Tonight I heard my President call for America to respond to a "Sputnik moment." It was, in a sense, a call to arms. I liked this call. In October of 1957, Russian scientists launched a beach ball-sized satellite into space in a move that rocked this country and kicked off a race to stab a flag into the dusty surface of the moon. The spirit of competition that spurred us to win that race was unfortunately mired in fear and distrust. What President Obama is hoping for in this case, I think, is for the American people to seize on an opportunity to surge ahead in the world based on something much more positive.

Even with the lagging recovery of our economy, even with our high unemployment rate, ours remains to be a great, resourceful nation. We are smart, strong, and wealthy, and underneath the blanket of icy deficits and corporate scandals, still there springs a blade of optimism.

It's what we're raised to believe here in the United States: that we are the greatest nation in spite of what anyone else has to say, in spite of evidence to the contrary. In our worst moments, that belief sounds and appears arrogant. Arrogance taints foreign policy, corporate cooperation, and even entrepreneurship. But once we've been knocked down a peg or two by the realities of commerce and a shrinking globe, the seeds of that arrogance which remain embedded within each of us can be relied upon to quicken our own recovery. Blind patriotism may be ignorant, but stubborn patriotism, well-worn patriotism, patriotism with a little scar tissue... that might just kick start us again.

Innovation. I wish I had the mind for it. Jonathan does. I've watched him conceive brand new ideas and implement them dozens of times. When he thinks, he moves laterally, diagonally, outside of the space in which all normal people reside. His is the mind of an explorer, an astronomer. I can only hitch my wagon to his star when it comes to innovation. But I am happy to lend what talents I do have to the recording of his innovations, and that's precisely the point.

While some are born to create change, others are born to implement it. Still others are born to be watchdogs, scribes, judges, and repairmen. That's basic anatomy; a body consists of myriad parts.

I wish Obama's speech had been given in the style of one of FDR's fireside chats. I think the speech would have been edited differently in that case. Less ceremony, less glad handing. Less winking and nudging. Less rhetoric. Maybe. Probably not. But if he hadn't needed to worry about punctuating every other sentence with applause, the core of his speech would have been more powerful. Forget the storytelling. Remember that he reminded us to recognize the opportunity that is ours, the chance to reassess and reboot a few things, to carry out a few controlled burns, and to rise from the ashes a stronger and more prepared nation.

Blaming one another for what seems to have gone wrong is easy, and it's the most common kind of trap. A pointing finger is not accomplishing anything. Know what part you can play in bettering yourself, your own family, your company, your church, your community. Then do it. Innovate. Or recognize the innovations of someone you trust and reach out to help implement them. Encourage those who are working to create a better way of life. Only criticize if you have something constructive to offer, as well. It's that kind of positive thinking and action that will fuel our upward trajectory.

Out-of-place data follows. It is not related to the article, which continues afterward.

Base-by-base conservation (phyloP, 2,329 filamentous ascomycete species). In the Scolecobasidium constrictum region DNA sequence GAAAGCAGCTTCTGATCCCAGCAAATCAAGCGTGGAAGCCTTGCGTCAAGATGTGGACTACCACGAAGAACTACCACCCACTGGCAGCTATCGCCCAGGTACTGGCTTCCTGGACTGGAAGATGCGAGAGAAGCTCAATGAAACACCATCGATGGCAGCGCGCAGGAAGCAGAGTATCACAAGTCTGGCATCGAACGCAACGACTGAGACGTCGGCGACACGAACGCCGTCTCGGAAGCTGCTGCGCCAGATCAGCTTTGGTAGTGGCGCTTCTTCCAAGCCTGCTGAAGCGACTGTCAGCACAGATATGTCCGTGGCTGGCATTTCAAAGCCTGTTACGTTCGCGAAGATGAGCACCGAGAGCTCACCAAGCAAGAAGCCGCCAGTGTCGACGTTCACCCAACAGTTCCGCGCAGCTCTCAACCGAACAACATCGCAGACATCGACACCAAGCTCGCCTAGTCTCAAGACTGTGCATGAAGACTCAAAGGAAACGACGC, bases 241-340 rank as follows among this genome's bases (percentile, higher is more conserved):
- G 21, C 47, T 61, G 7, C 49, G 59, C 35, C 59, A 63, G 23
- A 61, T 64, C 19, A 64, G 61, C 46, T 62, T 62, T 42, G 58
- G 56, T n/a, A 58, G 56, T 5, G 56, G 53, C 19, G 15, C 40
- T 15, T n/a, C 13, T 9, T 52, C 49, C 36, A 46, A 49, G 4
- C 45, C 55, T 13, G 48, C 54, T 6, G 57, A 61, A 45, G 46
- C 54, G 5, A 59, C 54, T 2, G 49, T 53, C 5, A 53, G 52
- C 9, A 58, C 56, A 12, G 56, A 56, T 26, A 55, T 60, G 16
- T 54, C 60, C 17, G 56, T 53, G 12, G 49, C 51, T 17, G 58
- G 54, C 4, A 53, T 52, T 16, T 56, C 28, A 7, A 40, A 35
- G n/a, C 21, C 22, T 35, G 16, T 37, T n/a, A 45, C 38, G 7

And acknowledge your patriotism. We haven't been sucker punched in a while, so it's easy to forget that our entire country has knotted together under the waving flag within the last ten years. That flag, those colors, and the impressive arc they make overhead as they're waved are not only about the arrogance of America. That's part of it, certainly, but only the better part, the stubborn pride that has been hard earned by a survivor of many wars and depressions. More than that, the flag is about unity and strength in those numbers. It is about an appreciation of our history and the willingness to learn from our mistakes. It is about an acceptance that we'll make new mistakes, too, and a belief that we'll come through all of it okay.

I love that flag. I love the allegiance I feel to my country and my countrymen. And furthermore, I love that as technology improves and the globe seems to shrink, my allegiance can broaded to include more than only my nation. I feel an allegiance to this planet and the semblance of peace I believe we must achieve in order to remain here.

This brings me to the other reason I responded strongly to Obama's use of Sputnik as a catalyst for our country's improvement. Two days ago, a pair of suicide bombers carried out an attack on Moscow's Domodedovo airport. The blast killed 35 people and wounded 180 more. This is the second major terrorist attack on Russia's capitol in the last year.

In 1957, the launching of Sputnik solidified the cold war between Russia and the United States of America. Today, we share a common enemy. President Obama's reference to the satellite was most definitely a call to action for the American people, but I think it was also an extended hand to the nation most recently devastated by terrorism. After all, Sputnik was proof that the Russians were innovating, and beating us to the punch all those years ago. They were a worthy opponent then. Today, I say they are a worthy ally in our fight against religious extremism.

My prayers are with the people of Moscow. Let's hope that some of our generation's innovations, coming from all countries interested in a world of tolerance and peace, will expedite an end to this war. If I'm right and if we're fortunate, those innovations will come more often and most effectively in the form of education, foreign aid, and volunteerism than in the form of weapons. Here's hoping for the next Sputnik. Let's rise to the challenge.